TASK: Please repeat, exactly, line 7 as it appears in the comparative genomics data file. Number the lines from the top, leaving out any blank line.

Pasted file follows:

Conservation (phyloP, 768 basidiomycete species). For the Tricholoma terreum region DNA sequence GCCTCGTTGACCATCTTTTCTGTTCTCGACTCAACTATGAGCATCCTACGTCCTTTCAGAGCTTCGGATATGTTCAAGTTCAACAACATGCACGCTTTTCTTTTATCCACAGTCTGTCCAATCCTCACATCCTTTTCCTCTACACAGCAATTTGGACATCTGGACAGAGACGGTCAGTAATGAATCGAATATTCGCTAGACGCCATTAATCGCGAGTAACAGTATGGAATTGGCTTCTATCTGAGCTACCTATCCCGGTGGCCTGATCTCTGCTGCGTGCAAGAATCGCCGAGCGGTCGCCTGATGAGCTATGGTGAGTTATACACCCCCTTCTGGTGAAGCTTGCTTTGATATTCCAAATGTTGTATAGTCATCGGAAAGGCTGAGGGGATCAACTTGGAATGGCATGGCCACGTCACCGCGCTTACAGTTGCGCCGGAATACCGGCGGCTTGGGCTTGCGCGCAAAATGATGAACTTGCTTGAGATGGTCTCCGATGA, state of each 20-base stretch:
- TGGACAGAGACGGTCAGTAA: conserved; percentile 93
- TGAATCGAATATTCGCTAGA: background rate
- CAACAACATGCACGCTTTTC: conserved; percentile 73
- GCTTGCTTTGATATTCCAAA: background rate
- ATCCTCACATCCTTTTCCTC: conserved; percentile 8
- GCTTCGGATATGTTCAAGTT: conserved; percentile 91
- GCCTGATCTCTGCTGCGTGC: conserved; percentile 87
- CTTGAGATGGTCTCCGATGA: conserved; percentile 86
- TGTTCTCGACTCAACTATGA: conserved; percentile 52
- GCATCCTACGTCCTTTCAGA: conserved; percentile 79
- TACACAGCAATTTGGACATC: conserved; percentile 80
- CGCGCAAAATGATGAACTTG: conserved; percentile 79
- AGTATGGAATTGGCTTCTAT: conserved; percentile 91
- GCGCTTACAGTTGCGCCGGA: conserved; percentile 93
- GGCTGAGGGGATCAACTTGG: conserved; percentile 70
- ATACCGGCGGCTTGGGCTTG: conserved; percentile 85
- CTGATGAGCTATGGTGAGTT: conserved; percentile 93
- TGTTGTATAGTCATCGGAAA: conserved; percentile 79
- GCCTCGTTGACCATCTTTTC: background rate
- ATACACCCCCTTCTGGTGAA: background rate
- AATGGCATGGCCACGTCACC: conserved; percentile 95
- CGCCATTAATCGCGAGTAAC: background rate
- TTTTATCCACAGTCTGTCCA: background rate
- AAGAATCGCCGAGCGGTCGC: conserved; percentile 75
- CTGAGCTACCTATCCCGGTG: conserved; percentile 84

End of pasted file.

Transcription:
- GCTTCGGATATGTTCAAGTT: conserved; percentile 91